Building Connections Through Swedish Studies
Brian Kays did not expect to fall in love with Swedish.
The recent graduate's passion for the language and for Nordic culture is evident: he volunteers at the American Swedish Institute, holds an internship at the Swedish Council of America, spends his summers teaching Swedish at the Concordia Language Villages, and last year served as Lena Norrman’s teaching assistant for intermediate Swedish. He is a fixture of the University's Swedish club and even organized a fika crawl for the group, in which Den Svenska Klubben members meet monthly at Scandinavian cafes throughout the Twin Cities to share coffee, pastries, and conversation.
Kays has traveled extensively across the Nordic countries (including studying abroad in both Sweden and Iceland) and decorates his apartment with personal photography from his travels. "Going to Scandinavia, especially Sweden, is something I always want to be doing," he says. "When I'm not there, I do miss it." It's difficult to imagine a time when when the Swedish language and culture did not play an integral role in Kays' life.
Yet, Kays' introduction to Swedish was a relatively recent one. He recalls arbitrarily choosing it as a college freshman to fulfill his language requirement. "It just sounded cool and it sounded fun," he says. While initially skeptical about the value of the requirement, Kays has become an eager proponent of mandatory language classes. Stumbling upon Swedish has enriched his life in countless ways, not the least through the new course it charted for his studies.
It turns out that Scandinavia offers a fascinating case study for someone interested in urban planning and infrastructure, as Kays long has been. The self-proclaimed "transportation tourist" enjoys exploring and then comparing and contrasting Scandinavian infrastructure models with American ones.
For example, public transportation is much more prevalent in Sweden than in the United States, and he attributes that in part to different societal values: Sweden’s more collective society normalizes the use of public transport, while the American approach to transportation is more individualistic, often favoring the use of private vehicles to public transportation options, many of which are controlled by private companies. He is interested in watching infrastructure evolve in both places, noting, for instance, the rise of passenger rail lines in Minnesota.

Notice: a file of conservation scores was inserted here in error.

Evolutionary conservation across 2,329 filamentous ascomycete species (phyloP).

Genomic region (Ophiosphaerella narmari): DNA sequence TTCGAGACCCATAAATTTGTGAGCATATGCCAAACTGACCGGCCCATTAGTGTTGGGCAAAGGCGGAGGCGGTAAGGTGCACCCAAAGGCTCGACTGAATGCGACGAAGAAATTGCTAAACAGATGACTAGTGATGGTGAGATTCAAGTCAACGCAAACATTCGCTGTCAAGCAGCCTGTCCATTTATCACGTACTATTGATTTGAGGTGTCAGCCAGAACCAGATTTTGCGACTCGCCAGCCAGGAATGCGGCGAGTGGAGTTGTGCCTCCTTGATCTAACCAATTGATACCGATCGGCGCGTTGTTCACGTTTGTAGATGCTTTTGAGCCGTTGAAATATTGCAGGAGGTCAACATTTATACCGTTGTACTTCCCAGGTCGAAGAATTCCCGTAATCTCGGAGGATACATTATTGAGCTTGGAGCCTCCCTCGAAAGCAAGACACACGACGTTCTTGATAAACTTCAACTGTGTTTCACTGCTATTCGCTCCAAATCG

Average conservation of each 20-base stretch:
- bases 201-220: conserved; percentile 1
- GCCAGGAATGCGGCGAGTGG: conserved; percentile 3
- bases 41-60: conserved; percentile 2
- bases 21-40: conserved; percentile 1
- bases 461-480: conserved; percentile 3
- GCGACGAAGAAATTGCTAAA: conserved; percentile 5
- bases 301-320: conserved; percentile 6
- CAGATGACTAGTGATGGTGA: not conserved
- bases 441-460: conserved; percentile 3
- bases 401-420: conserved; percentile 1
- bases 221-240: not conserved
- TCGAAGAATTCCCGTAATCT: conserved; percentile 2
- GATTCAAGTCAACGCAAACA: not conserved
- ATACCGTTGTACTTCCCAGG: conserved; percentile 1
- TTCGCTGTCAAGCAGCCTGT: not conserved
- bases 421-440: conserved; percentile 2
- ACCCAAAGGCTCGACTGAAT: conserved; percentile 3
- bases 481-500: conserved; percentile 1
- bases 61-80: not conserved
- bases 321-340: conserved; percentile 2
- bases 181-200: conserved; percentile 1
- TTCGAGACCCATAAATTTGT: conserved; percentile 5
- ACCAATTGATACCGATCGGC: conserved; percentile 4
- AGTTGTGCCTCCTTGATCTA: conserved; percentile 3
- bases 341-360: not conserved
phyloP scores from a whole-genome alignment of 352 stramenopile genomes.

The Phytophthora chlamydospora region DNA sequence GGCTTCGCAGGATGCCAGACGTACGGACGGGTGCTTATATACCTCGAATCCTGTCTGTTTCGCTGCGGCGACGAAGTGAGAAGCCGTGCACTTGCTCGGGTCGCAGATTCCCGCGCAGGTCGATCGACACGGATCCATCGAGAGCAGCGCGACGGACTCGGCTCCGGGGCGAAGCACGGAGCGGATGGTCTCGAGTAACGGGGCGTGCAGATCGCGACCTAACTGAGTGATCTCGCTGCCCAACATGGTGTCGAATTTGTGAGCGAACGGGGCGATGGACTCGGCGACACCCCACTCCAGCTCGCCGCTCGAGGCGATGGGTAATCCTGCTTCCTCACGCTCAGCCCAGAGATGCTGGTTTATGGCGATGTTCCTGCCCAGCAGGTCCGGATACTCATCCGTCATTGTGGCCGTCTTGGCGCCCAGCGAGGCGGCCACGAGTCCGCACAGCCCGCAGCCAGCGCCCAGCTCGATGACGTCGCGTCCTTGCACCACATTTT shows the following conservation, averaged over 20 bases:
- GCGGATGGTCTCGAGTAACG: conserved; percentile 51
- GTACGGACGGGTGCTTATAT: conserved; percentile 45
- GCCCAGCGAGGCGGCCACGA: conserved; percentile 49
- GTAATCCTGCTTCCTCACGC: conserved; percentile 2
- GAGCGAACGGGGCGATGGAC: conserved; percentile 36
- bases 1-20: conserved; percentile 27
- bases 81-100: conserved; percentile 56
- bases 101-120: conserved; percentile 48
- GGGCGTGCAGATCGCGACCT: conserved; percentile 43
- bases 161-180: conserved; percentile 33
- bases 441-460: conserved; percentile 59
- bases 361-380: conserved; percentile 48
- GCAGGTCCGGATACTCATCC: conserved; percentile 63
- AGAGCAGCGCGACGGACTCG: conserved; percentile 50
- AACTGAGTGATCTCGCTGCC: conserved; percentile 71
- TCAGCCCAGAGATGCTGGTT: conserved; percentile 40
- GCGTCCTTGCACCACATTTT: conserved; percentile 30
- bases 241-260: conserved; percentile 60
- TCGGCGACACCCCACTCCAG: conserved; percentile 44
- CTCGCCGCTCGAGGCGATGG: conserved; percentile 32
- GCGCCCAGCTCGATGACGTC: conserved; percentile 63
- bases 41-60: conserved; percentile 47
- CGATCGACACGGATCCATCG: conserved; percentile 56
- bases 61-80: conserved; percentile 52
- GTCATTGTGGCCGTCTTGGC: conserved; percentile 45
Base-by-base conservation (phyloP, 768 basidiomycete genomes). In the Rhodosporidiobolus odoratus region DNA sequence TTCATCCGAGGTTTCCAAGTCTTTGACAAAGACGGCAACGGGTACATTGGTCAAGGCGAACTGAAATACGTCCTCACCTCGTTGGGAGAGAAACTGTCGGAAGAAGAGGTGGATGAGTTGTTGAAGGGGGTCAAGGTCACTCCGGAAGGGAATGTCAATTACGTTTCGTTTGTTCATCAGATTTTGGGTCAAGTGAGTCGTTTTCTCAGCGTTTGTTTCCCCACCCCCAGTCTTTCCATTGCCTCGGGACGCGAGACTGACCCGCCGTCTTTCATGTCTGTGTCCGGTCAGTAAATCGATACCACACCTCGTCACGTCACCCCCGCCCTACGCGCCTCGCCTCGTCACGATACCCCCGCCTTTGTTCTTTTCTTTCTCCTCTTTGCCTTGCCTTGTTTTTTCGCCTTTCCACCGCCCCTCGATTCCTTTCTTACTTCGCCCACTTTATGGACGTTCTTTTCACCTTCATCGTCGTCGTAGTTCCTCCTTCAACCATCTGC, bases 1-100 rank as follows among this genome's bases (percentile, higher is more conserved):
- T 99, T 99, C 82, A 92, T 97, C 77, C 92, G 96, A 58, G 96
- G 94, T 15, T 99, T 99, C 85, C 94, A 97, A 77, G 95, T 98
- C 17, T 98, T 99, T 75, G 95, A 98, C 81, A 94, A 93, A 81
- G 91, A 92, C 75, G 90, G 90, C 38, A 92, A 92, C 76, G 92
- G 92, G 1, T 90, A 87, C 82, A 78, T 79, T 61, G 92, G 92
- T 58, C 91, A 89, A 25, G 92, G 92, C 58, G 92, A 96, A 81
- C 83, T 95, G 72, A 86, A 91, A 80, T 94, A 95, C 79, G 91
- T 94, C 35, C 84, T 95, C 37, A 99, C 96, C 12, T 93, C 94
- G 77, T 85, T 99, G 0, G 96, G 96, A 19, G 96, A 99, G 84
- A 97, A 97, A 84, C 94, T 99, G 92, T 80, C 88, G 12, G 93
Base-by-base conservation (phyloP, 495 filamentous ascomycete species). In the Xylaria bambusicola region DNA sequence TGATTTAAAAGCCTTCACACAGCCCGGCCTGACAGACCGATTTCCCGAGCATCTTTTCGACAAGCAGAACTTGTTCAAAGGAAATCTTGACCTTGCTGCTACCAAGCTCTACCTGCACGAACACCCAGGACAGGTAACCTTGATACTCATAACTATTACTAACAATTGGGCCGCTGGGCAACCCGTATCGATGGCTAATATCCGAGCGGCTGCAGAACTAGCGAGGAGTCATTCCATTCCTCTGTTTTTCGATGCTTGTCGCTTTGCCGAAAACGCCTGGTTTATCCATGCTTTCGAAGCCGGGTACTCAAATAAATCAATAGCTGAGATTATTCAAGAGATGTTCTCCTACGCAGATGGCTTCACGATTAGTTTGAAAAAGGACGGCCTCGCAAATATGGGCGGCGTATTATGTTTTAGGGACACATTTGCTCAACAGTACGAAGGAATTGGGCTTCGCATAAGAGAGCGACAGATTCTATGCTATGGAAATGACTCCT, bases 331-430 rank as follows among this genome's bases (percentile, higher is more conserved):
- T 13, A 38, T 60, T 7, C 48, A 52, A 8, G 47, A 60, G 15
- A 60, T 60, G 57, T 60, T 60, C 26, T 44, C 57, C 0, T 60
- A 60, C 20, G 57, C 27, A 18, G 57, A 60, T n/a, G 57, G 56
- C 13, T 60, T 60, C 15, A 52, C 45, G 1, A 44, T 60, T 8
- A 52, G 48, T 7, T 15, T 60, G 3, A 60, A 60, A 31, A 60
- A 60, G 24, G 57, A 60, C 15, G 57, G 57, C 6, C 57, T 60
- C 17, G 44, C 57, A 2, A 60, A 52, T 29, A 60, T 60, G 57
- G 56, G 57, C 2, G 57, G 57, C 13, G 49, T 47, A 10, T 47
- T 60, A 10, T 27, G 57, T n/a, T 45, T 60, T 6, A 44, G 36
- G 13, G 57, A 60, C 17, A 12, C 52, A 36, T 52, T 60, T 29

Kays graduated from the University of Minnesota with distinction in 2012, earning a double major in Scandinavian languages & Finnish and geography. After a brief time away, he returned to the University and earned a master’s degree in urban & regional planning in 2016. His graduate program gave him the opportunity to research Scandinavian transportation systems, further enabling him to explore the intersection between these two interests.
From speaking the language casually with his Swedish boss to visiting with students during GSD's weekly Swedish conversation hour, Kays actively finds opportunities to practice his language skills and stay involved with his alma mater. Kays praises the community of Scandinavian enthusiasts at the University of Minnesota for creating an inclusive and supportive environment for speakers of all levels. He recalls what it’s like to go from knowing nothing about the language to developing fluency and wants to give back to others along that journey, too.
While learning Swedish came naturally to Kays, he knows that it would be all too easy to let his language skills lapse. He encourages fellow language-learners to seek out creative ways to use their language skills outside of the classroom. Anyone looking for inspiration need look no further than the impressive infrastructure of opportunities to practice the language and learn about Swedish culture that Kays has constructed for himself.